• Barbell Movements
    • Catalyst Athletics Exercise Library– Our sport has a lot of different movements for athletes to learn. It can be really hard to hear “High Hang Squat Snatch into Snatch Balance into Overhead Squat” and have no idea what that means. Not only does this robust library include videos of each movement, it even features lots of ab, core, and accessory movements. It’s one of the best sites out there in my opinion.
  • Gymnastics
    • CrossFit Gymnastics– The official site for CrossFit’s gymnastics training courses with so many videos included on how to learn progressions for so many movements; from pistols to muscle ups to handstand push-ups.
    • GymnasticsWOD.com– Anyone who has done CrossFit for more than a few years knows (and is probably partly in love with) Carl Paoli. In my opinion, the amount of content he’s got on this website rivals that of the Catalyst Athletic team. Check it out!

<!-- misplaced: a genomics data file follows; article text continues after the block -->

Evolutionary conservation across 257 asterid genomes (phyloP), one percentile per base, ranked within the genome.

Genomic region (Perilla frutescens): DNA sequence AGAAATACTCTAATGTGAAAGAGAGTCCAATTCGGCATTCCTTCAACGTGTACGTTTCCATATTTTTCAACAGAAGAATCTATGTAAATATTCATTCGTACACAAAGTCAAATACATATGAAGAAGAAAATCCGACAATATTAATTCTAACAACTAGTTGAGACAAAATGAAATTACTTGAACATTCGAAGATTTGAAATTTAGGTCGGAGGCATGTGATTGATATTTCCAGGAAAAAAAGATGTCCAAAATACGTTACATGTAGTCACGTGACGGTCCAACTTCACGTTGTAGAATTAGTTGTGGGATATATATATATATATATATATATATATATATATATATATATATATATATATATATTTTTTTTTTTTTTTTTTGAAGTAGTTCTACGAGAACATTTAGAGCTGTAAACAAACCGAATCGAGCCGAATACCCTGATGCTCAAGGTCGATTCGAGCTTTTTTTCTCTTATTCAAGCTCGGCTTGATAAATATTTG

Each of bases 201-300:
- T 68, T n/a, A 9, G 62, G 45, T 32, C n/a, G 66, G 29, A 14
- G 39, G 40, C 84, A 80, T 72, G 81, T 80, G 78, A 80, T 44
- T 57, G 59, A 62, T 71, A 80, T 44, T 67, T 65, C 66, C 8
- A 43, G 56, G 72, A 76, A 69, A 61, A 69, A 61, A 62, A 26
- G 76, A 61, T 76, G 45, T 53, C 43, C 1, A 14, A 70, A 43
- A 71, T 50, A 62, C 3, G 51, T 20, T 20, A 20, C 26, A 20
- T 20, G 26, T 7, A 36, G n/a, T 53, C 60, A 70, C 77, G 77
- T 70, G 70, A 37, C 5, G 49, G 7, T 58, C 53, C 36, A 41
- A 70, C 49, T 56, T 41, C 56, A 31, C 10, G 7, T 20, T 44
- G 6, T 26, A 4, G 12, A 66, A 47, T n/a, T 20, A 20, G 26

• Power Monkey Fitness– Probably my favorite resource for instructional videos on how to move one’s body safely and effectively. Please look through this archive of free videos when you have some time!
  • Treatment/Recovery/Other
    • MobilityWOD.com– Kelly Starrett is the “Godfather” of proper movement in the CrossFit world, and beyond. Although also requires a paid subscription these days, the website claims to be “the world’s most comprehensive database of guided movement, mechanics, mobility instruction.” So yeah, maybe don’t buy every version of every Nano or Metcon that comes out, and invest the $100/year in a basically never-ending library of corrective movement self-help and education! While it may not have nearly as much content, the free stuff on the MobilityWOD Instagram page is also awesome!
    • ROMWOD.com– ROMWOD is the first-ever “CrossFit-specific” company that recorded full-length mobility and recovery “workouts” that viewers could follow from the comfort of their home or gym. Yes, it also requires a subscription, but everyone I know who has paid swears by the videos.